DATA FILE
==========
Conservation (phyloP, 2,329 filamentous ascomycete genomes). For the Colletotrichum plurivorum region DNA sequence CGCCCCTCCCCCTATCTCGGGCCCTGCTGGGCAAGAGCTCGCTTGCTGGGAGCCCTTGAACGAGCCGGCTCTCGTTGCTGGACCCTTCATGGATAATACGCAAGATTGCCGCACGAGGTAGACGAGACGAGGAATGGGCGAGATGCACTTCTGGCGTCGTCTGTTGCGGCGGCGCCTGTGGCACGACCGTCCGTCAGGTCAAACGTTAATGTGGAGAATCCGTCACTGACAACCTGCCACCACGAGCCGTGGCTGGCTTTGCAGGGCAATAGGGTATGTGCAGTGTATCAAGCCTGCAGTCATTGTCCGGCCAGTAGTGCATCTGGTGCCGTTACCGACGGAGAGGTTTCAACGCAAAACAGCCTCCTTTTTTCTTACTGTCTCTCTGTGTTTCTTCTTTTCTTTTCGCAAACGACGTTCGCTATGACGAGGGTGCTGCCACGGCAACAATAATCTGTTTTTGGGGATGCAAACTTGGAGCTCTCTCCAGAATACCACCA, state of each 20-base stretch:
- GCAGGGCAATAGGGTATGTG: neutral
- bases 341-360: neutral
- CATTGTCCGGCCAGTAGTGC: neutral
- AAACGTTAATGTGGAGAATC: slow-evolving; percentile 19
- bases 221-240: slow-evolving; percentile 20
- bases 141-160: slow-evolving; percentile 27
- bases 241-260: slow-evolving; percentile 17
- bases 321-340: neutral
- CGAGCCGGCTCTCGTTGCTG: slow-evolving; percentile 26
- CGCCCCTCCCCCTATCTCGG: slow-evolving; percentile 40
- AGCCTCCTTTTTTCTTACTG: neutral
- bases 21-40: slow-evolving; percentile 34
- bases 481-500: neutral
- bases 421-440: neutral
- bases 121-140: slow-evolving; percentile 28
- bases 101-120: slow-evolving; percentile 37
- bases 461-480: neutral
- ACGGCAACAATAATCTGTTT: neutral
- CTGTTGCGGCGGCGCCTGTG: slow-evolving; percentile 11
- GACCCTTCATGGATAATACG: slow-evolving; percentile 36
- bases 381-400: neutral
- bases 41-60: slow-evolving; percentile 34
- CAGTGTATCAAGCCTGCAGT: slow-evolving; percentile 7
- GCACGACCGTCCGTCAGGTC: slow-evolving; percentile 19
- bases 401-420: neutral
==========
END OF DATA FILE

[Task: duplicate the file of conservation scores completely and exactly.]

Conservation (phyloP, 2,329 filamentous ascomycete genomes). For the Colletotrichum plurivorum region DNA sequence CGCCCCTCCCCCTATCTCGGGCCCTGCTGGGCAAGAGCTCGCTTGCTGGGAGCCCTTGAACGAGCCGGCTCTCGTTGCTGGACCCTTCATGGATAATACGCAAGATTGCCGCACGAGGTAGACGAGACGAGGAATGGGCGAGATGCACTTCTGGCGTCGTCTGTTGCGGCGGCGCCTGTGGCACGACCGTCCGTCAGGTCAAACGTTAATGTGGAGAATCCGTCACTGACAACCTGCCACCACGAGCCGTGGCTGGCTTTGCAGGGCAATAGGGTATGTGCAGTGTATCAAGCCTGCAGTCATTGTCCGGCCAGTAGTGCATCTGGTGCCGTTACCGACGGAGAGGTTTCAACGCAAAACAGCCTCCTTTTTTCTTACTGTCTCTCTGTGTTTCTTCTTTTCTTTTCGCAAACGACGTTCGCTATGACGAGGGTGCTGCCACGGCAACAATAATCTGTTTTTGGGGATGCAAACTTGGAGCTCTCTCCAGAATACCACCA, state of each 20-base stretch:
- GCAGGGCAATAGGGTATGTG: neutral
- bases 341-360: neutral
- CATTGTCCGGCCAGTAGTGC: neutral
- AAACGTTAATGTGGAGAATC: slow-evolving; percentile 19
- bases 221-240: slow-evolving; percentile 20
- bases 141-160: slow-evolving; percentile 27
- bases 241-260: slow-evolving; percentile 17
- bases 321-340: neutral
- CGAGCCGGCTCTCGTTGCTG: slow-evolving; percentile 26
- CGCCCCTCCCCCTATCTCGG: slow-evolving; percentile 40
- AGCCTCCTTTTTTCTTACTG: neutral
- bases 21-40: slow-evolving; percentile 34
- bases 481-500: neutral
- bases 421-440: neutral
- bases 121-140: slow-evolving; percentile 28
- bases 101-120: slow-evolving; percentile 37
- bases 461-480: neutral
- ACGGCAACAATAATCTGTTT: neutral
- CTGTTGCGGCGGCGCCTGTG: slow-evolving; percentile 11
- GACCCTTCATGGATAATACG: slow-evolving; percentile 36
- bases 381-400: neutral
- bases 41-60: slow-evolving; percentile 34
- CAGTGTATCAAGCCTGCAGT: slow-evolving; percentile 7
- GCACGACCGTCCGTCAGGTC: slow-evolving; percentile 19
- bases 401-420: neutral